"Nearly Infinite":

An otherwise very good item that I read a while back refers to a certain set of things as "nearly infinite." It then pointed out, as evidence, that there were over 100 elements in that set.

Now that's defining infinity down. Of course, even if there were thirty-seven googol elements, that would still be infinitely far from infinity.

There's no such thing as "nearly infinite." The problem isn't like the asserted (but in my view overstated) problem with "more perfect" (as in "more perfect Union") or "more round." You can get materially more perfect or round than you were before. But so long as something is finite, it's not nearly infinite, no matter how much it grows.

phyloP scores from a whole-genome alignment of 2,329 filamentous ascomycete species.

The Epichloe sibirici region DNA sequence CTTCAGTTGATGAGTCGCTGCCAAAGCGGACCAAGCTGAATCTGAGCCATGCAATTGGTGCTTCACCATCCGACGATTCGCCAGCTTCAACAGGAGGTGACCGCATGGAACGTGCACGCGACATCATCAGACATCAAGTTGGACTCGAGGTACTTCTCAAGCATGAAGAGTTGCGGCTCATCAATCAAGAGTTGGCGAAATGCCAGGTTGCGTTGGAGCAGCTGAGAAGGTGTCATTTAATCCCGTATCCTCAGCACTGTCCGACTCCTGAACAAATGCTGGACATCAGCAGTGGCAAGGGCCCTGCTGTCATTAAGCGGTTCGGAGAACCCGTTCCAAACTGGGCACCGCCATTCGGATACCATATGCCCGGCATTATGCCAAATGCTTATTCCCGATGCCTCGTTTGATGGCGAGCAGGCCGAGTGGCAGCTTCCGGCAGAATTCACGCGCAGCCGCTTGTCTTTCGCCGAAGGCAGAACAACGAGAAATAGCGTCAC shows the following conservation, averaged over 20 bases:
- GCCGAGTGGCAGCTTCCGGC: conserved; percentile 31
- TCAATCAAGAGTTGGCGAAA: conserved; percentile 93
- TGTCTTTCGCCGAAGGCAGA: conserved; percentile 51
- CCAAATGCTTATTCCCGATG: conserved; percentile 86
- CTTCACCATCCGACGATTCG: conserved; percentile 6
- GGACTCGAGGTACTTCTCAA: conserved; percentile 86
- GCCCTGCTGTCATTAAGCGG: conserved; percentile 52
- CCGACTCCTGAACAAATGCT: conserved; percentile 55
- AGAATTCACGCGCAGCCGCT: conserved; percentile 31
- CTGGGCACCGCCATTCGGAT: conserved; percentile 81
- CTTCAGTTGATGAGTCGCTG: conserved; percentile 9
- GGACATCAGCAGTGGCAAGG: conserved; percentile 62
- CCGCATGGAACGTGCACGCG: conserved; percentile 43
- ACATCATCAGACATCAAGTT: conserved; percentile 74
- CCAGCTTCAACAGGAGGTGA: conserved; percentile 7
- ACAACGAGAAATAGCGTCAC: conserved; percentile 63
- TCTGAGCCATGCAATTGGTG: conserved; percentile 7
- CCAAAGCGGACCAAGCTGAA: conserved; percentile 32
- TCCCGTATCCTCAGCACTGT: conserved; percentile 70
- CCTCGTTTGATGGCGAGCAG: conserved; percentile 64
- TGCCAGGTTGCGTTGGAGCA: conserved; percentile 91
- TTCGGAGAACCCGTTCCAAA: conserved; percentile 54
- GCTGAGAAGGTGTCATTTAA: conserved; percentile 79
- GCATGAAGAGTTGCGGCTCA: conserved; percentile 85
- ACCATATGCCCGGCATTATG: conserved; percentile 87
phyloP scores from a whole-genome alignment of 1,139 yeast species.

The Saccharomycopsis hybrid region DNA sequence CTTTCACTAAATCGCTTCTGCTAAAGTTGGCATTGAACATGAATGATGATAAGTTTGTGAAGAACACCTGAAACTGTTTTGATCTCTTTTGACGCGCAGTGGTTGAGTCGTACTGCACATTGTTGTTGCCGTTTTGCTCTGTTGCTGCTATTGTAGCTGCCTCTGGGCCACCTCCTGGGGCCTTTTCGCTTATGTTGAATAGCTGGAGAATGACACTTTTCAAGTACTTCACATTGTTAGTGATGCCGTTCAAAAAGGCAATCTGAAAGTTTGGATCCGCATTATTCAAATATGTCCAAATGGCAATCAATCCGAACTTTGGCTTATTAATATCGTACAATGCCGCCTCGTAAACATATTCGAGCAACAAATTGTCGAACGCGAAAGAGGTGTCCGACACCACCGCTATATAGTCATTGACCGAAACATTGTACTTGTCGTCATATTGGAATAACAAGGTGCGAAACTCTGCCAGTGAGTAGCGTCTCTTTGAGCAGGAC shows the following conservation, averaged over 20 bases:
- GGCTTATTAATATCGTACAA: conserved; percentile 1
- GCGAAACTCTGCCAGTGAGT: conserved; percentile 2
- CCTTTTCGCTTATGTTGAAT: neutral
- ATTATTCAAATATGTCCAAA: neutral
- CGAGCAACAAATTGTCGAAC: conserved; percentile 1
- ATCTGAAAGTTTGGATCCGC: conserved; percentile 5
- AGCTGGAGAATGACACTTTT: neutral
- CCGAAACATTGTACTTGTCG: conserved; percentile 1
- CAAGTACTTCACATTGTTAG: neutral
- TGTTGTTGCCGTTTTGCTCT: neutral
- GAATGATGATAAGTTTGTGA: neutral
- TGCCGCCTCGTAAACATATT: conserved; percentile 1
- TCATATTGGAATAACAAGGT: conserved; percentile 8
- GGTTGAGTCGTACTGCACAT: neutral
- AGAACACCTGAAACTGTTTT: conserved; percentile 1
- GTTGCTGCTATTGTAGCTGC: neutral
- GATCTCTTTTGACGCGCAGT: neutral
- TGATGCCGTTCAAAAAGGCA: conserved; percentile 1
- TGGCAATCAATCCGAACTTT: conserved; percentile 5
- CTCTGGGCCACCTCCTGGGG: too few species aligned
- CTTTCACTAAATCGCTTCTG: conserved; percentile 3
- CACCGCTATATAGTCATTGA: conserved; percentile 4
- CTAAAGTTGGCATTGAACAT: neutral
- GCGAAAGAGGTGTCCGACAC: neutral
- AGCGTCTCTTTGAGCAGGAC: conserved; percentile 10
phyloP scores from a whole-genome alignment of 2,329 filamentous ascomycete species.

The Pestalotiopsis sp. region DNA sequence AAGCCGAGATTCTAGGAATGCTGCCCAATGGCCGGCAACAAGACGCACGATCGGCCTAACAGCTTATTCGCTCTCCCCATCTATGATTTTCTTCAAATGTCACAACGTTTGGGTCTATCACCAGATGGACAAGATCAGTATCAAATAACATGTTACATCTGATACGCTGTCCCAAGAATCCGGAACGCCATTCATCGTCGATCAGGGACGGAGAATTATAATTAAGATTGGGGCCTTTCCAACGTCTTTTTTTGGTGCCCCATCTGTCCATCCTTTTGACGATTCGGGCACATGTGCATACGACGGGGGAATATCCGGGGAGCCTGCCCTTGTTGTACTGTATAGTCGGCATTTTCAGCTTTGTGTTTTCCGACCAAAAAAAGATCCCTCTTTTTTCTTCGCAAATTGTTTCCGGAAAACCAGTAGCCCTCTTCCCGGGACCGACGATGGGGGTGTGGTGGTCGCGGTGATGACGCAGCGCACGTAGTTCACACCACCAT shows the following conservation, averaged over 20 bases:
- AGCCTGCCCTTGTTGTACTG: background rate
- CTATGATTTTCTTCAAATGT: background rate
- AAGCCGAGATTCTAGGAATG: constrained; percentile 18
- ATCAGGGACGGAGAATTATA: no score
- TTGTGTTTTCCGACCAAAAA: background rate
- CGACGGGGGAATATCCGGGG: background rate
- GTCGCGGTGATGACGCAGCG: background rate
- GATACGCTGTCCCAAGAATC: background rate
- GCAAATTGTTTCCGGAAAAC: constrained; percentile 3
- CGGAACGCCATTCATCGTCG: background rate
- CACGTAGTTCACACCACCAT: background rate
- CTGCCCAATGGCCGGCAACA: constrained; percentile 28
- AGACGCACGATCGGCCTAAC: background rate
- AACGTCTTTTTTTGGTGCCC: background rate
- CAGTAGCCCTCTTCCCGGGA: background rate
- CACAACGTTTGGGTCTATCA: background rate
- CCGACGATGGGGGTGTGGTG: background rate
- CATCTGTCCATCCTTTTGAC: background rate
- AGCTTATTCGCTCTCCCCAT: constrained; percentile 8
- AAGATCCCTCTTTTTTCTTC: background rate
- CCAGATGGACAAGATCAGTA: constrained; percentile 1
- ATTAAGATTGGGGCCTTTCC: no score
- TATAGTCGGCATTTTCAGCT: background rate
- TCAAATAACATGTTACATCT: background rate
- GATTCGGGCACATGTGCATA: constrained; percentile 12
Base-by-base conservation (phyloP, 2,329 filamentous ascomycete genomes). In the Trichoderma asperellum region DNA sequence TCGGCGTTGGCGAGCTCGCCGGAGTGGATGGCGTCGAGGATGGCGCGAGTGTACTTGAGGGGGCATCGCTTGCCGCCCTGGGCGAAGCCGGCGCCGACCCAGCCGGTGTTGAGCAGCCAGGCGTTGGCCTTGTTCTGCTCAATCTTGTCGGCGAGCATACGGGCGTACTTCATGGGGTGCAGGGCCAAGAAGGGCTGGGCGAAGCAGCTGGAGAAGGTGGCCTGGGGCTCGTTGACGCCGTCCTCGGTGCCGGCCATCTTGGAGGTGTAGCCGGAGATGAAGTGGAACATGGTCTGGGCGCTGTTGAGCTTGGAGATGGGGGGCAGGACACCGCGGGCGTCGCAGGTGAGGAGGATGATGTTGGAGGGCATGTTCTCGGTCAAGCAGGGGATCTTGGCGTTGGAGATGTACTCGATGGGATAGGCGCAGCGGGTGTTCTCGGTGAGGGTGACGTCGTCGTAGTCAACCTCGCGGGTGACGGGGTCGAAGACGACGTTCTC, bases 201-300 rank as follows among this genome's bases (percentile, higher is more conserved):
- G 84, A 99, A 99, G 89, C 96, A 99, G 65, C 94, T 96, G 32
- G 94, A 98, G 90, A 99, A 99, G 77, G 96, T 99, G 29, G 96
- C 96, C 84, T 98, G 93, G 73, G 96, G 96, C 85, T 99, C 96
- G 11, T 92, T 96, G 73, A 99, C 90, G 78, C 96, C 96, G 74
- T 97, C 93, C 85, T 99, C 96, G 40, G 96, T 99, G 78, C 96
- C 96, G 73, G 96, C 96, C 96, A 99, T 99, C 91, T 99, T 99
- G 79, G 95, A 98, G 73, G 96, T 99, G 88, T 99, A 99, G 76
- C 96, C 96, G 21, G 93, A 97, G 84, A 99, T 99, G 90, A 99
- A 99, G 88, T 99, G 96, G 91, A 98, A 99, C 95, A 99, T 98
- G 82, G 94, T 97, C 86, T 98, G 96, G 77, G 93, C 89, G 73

Yes, I know it's a figurative usage. Yes, I know that language isn't mathematics. The mathematician in me just feels entitled to an irrationally hyperliteralistic snit fit now and again.

UPDATE: Reader John Dickinson writes, in an excess of practical good sense, "I think 'nearly infinite' just means that it has nearly the same consequence from the relevant perspective as if the thing were infinite." OK, OK, I suppose that's so. Still: Grrrr.